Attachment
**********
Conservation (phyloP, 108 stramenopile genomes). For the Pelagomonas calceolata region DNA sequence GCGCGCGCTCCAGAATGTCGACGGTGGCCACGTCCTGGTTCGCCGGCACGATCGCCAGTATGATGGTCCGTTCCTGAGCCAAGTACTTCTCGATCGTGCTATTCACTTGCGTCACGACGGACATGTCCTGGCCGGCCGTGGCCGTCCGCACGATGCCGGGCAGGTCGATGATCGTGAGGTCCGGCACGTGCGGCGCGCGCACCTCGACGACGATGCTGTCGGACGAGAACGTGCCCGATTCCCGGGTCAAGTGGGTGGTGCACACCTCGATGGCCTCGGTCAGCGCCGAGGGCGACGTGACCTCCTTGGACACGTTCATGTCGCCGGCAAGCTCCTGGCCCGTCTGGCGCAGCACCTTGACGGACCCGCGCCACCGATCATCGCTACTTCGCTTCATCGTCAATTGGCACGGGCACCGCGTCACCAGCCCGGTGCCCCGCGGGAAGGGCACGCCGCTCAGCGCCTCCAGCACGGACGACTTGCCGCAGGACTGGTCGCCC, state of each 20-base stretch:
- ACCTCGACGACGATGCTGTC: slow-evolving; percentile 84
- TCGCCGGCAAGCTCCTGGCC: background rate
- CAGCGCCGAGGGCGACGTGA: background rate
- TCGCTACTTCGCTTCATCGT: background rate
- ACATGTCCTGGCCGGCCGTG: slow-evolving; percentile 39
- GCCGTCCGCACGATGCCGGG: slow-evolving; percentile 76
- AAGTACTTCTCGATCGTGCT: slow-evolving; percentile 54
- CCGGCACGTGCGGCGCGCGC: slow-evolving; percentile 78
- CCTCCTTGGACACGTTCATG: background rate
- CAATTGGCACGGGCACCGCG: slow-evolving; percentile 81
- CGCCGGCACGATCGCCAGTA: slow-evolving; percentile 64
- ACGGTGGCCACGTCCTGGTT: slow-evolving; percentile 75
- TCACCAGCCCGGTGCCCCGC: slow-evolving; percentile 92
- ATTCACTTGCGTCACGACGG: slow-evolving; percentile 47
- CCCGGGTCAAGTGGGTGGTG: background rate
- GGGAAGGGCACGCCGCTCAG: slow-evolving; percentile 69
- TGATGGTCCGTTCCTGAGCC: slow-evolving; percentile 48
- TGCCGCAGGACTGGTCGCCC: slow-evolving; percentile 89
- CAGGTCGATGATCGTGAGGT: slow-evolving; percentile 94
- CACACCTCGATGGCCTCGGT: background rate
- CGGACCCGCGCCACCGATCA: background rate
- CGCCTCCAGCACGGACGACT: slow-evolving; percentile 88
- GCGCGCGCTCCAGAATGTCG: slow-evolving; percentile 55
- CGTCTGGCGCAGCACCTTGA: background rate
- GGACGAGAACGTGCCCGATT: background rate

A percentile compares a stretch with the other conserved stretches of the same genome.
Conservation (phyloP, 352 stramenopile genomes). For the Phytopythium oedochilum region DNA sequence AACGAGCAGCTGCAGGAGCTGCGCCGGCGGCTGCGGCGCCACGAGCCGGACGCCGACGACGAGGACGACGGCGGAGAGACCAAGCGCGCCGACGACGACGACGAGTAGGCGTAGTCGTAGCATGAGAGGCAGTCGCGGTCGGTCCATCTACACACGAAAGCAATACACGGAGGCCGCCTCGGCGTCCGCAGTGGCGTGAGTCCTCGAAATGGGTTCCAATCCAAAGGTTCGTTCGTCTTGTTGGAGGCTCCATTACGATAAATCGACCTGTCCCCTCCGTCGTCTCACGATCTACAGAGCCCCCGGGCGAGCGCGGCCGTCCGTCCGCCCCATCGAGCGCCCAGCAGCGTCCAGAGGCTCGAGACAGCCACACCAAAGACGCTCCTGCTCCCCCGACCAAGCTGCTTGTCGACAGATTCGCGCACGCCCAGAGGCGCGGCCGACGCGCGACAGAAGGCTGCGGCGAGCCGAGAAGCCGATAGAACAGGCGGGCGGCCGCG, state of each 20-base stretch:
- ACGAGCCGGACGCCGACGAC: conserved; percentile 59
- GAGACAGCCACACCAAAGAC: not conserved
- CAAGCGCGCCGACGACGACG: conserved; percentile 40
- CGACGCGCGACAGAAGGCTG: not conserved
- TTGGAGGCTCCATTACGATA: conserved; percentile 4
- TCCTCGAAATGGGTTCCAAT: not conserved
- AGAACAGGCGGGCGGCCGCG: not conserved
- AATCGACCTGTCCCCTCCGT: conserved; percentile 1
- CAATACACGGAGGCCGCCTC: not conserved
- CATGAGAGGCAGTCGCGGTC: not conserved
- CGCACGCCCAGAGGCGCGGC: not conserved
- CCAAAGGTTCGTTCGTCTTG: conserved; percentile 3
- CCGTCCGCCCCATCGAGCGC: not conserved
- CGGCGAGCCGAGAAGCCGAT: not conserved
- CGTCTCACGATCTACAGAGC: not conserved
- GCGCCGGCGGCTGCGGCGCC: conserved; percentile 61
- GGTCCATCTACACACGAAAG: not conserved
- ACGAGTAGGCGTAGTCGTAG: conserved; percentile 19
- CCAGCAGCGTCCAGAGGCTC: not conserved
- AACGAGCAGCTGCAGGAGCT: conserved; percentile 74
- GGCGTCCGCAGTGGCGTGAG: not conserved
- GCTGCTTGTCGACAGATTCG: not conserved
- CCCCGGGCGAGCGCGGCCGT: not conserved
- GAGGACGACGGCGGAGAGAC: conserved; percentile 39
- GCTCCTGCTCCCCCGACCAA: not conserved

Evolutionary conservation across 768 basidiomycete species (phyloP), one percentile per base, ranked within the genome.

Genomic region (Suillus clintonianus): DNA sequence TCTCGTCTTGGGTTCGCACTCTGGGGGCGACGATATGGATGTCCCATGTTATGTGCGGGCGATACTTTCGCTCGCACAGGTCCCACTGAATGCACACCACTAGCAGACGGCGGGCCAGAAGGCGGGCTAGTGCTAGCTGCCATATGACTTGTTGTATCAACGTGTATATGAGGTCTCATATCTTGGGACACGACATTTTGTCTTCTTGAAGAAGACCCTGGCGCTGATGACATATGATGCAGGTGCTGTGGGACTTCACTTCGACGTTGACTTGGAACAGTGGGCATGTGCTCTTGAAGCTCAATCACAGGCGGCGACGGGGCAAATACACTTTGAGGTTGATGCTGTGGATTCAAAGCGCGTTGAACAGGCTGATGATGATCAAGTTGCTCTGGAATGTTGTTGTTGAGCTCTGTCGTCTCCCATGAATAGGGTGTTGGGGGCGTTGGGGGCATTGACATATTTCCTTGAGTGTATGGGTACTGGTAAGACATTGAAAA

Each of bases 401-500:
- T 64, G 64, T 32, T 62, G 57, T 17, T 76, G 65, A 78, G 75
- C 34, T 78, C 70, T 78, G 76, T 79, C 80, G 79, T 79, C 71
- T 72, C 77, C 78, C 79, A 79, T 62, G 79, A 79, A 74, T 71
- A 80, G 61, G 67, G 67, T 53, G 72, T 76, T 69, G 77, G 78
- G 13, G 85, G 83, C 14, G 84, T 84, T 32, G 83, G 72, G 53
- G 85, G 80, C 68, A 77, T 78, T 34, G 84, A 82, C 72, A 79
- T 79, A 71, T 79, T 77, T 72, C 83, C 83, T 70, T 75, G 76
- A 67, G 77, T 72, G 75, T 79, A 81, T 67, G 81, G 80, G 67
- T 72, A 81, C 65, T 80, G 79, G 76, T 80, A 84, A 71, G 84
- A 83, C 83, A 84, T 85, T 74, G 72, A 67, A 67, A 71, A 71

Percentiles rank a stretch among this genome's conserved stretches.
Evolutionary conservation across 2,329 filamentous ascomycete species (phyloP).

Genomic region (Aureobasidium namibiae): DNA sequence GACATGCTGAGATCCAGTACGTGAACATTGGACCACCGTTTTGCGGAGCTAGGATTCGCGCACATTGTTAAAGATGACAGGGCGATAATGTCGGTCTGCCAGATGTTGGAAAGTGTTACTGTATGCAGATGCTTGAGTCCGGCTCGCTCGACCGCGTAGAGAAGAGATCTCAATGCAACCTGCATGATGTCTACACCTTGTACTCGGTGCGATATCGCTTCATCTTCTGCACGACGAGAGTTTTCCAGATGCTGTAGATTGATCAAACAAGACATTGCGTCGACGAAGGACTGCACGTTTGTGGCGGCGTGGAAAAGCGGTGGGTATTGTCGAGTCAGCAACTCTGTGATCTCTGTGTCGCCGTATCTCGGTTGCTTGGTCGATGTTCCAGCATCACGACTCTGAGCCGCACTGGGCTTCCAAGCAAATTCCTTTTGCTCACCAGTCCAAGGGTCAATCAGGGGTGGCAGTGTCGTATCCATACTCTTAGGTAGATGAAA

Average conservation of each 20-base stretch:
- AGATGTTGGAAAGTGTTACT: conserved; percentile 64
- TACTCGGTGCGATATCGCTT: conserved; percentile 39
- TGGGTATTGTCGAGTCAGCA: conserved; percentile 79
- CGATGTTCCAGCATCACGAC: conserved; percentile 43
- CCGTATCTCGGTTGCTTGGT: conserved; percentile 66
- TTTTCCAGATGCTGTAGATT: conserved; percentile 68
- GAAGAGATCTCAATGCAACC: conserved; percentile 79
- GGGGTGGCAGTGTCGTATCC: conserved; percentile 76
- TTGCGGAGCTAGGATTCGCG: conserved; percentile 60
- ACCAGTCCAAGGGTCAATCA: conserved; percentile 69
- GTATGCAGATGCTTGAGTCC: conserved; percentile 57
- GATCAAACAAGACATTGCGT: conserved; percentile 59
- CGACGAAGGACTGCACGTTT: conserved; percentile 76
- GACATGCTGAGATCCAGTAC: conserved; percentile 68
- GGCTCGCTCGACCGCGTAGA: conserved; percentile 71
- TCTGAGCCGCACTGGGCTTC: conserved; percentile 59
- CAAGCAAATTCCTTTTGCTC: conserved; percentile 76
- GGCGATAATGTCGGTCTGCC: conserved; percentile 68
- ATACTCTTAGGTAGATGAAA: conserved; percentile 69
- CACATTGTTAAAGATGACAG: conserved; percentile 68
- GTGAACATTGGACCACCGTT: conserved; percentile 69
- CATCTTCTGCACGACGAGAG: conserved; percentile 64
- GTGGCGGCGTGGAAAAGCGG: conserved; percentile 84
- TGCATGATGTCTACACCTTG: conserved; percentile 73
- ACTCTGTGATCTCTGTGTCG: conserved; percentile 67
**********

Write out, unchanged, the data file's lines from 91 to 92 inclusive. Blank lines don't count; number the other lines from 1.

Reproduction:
- GTGAACATTGGACCACCGTT: conserved; percentile 69
- CATCTTCTGCACGACGAGAG: conserved; percentile 64